Who or what has been the greatest influence on your life?

Naturally family are key to my happiness. My parents were very supportive when I was growing up and always seemed young and adventurous. I remember skiing holidays to Norway staying in a chalet and Scotland when we were in a caravan with very limited heating, character building I guess and predated school ski trips; Pertisau Austria being memorable. I have known my wife Karen since I was 22, almost 40 years and she has influenced most of my life. I was fortunate to meet her in Bristol and even more fortunate that we have been together ever since!

What keeps you awake at night?

The current situation is of concern but the good news is there is a vaccine and roll on Easter! We have 2 daughters and we are proud of them both, occasional sleepless nights regardless of their age whether 14 or as they are now 34 and 36!

What has been your proudest moment/greatest achievement so far?

Personally; 2 lovely daughters, 2 terrific sons-in-law and 4 grandchildren. Professionally; being part of a company that has developed to become a successful and market leading business.

What’s your biggest indulgence?

Well it’s nothing other than a possession, about 20 years ago I bought an Austin Healey 3000, a beast of a car which I sold too soon just before they virtually doubled in price! However my biggest indulgence, if I can include this, are our 4 grandchildren I’m happy to spoil them at any opportunity!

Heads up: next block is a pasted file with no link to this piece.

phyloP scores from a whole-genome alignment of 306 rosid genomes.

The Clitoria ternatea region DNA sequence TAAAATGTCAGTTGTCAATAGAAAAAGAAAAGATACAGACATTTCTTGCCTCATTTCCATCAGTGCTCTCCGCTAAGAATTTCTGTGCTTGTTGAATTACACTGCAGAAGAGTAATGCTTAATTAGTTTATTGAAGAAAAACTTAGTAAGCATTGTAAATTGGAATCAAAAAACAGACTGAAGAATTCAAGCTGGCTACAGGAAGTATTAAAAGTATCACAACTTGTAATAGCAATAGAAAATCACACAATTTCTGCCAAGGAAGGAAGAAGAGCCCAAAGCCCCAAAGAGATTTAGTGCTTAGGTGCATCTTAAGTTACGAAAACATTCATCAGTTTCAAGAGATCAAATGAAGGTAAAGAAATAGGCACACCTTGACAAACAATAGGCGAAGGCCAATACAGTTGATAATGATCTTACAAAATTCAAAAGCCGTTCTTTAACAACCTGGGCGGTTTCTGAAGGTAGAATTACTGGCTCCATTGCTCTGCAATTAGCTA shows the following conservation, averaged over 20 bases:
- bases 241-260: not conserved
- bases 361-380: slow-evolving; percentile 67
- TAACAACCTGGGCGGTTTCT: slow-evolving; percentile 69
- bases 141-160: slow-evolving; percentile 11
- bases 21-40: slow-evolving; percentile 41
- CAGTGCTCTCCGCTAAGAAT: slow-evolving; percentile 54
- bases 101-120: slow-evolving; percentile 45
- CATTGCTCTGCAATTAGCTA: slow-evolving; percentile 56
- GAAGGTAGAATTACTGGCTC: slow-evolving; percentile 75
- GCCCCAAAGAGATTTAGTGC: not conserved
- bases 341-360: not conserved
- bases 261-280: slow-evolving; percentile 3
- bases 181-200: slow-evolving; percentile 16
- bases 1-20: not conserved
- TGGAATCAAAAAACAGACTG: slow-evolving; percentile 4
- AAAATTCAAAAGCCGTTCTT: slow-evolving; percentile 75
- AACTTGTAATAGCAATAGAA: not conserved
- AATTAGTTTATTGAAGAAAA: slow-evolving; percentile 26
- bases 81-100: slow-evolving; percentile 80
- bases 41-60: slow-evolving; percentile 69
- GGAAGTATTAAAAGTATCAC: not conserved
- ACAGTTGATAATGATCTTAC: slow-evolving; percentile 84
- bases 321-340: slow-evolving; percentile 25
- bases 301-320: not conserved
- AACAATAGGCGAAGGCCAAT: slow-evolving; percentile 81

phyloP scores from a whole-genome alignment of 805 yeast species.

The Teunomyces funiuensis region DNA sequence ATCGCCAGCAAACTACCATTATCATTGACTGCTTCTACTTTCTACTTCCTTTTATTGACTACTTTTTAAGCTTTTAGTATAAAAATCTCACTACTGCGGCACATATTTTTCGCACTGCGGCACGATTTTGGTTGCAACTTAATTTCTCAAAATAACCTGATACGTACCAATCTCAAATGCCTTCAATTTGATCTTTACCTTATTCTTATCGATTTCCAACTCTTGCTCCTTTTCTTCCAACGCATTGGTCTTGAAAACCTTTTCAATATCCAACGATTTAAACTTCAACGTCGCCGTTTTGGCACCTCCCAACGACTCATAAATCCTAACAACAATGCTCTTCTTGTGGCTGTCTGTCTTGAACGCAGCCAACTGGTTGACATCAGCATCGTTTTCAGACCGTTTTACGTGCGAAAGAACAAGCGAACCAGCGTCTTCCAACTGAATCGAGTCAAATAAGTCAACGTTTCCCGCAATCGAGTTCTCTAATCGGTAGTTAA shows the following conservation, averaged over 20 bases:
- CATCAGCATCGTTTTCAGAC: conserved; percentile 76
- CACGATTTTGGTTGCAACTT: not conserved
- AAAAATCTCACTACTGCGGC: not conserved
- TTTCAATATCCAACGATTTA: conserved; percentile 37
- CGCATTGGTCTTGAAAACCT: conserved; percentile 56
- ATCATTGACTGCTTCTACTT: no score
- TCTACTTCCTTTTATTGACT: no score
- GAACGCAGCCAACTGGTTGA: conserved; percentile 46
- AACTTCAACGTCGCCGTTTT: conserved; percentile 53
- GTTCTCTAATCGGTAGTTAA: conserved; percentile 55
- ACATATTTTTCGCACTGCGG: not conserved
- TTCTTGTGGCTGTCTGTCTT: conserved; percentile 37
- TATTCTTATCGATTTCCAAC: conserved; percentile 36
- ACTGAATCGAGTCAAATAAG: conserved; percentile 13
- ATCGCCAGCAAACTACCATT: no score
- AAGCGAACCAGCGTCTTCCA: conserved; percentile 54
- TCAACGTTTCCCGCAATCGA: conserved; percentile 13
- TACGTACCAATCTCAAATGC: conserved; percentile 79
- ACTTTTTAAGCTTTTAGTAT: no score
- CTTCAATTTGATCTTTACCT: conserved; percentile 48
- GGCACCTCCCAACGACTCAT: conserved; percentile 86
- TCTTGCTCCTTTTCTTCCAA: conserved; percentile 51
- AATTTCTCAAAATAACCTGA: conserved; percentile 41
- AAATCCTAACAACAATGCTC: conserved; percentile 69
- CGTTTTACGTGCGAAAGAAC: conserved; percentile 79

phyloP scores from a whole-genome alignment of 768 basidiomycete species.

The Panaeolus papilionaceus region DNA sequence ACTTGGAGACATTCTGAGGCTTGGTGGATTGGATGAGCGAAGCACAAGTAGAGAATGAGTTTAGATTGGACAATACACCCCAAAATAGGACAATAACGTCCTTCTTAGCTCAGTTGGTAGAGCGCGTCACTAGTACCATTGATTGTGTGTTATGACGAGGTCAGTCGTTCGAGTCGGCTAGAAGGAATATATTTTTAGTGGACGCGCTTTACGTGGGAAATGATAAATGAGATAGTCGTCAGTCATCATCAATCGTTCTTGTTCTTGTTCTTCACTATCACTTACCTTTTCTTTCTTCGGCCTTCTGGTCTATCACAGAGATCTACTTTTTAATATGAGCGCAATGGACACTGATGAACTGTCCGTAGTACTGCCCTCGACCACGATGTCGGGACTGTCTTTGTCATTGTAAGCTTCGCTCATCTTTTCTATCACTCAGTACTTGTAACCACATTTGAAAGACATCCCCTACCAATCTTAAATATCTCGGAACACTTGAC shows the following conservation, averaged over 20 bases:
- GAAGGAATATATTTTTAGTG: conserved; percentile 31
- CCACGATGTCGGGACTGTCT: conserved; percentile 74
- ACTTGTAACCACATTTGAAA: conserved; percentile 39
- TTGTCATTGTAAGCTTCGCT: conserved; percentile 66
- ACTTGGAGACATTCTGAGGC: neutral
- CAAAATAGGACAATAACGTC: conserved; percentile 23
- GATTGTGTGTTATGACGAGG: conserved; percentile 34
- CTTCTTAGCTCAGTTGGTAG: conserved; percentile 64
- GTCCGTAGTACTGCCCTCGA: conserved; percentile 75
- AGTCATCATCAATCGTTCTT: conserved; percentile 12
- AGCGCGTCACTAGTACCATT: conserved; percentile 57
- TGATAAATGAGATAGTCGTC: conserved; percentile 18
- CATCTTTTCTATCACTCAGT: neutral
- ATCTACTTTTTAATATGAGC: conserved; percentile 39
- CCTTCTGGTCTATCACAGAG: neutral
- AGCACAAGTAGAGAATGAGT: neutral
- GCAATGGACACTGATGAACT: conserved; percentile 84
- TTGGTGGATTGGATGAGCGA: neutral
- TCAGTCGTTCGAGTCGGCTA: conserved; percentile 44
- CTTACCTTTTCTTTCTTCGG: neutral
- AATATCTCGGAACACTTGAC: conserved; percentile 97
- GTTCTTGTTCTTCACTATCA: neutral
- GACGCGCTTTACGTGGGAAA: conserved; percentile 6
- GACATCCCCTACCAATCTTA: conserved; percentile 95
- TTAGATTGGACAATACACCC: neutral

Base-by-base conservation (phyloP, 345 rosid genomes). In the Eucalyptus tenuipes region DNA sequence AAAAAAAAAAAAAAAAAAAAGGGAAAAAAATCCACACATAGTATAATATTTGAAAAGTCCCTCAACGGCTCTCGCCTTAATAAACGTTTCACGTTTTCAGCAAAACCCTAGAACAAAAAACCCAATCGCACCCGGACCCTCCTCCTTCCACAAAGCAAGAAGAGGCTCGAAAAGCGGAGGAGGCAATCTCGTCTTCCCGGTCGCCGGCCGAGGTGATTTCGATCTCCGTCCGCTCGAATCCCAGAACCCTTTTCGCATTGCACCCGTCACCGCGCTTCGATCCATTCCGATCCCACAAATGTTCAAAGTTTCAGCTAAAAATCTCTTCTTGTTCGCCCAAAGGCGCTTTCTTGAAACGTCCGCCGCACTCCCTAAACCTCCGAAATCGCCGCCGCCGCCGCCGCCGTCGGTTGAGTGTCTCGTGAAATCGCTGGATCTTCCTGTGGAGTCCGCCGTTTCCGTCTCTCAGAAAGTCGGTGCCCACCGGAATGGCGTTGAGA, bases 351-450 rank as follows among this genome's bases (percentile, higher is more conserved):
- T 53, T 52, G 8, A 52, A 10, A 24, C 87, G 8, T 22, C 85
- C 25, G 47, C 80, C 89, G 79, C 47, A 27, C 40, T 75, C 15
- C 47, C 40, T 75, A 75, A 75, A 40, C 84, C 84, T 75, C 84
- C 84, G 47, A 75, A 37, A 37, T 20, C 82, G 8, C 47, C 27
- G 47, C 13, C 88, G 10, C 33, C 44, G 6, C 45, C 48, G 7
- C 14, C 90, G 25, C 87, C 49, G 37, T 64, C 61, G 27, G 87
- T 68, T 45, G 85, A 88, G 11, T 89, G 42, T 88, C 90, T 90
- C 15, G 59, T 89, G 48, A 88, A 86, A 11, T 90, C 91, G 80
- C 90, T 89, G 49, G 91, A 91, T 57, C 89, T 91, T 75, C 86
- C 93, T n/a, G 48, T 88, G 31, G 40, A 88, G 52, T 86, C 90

If you had to have one last meal, what would it be?

Food has so many memories and I think a fresh crab salad would do the trick for me as it would be the summer and eating it outside by the coast, a great positive thought whilst sitting here in the winter!

If you could be anywhere right now, where would it be and who would be with you?

If I was answering this question pre Covid-19 it would be in Mustique with friends, but now having hardly seen our family at all, I’d be more than happy for them to all visit us here in the Cotswolds and just catch up, that shows you what’s important doesn’t it!

Lasting memories of Princethorpe:

I’ve been proud to say that I attended Princethorpe and my parents made sacrifices to send me, I shall always be grateful to them. 

Are you in touch with any other Old Princethorpians, if so whom?

Peter Rollason has been a great friend for many years and more recently quite a few on Zoom the names will mean very little to the majority of readers but Yank, Nags, Robin, Ernie, Paddy, Harry, Locky, Anil, Clive, Steve, Richard, Dinu, Eric, Paul, Marc, Bill. I apologise for those I have missed, it can get a bit hectic on Zoom!

Is there anyone you would like to track down?

Robert Kedwards was a great friend and rugby playing buddy at school. He left Princethorpe to join Solihull sixth form college and I visited Solihull on several occasions, at the time they were the ‘bright lights’ especially having spent time at an all-boys school as Princethorpe was at the time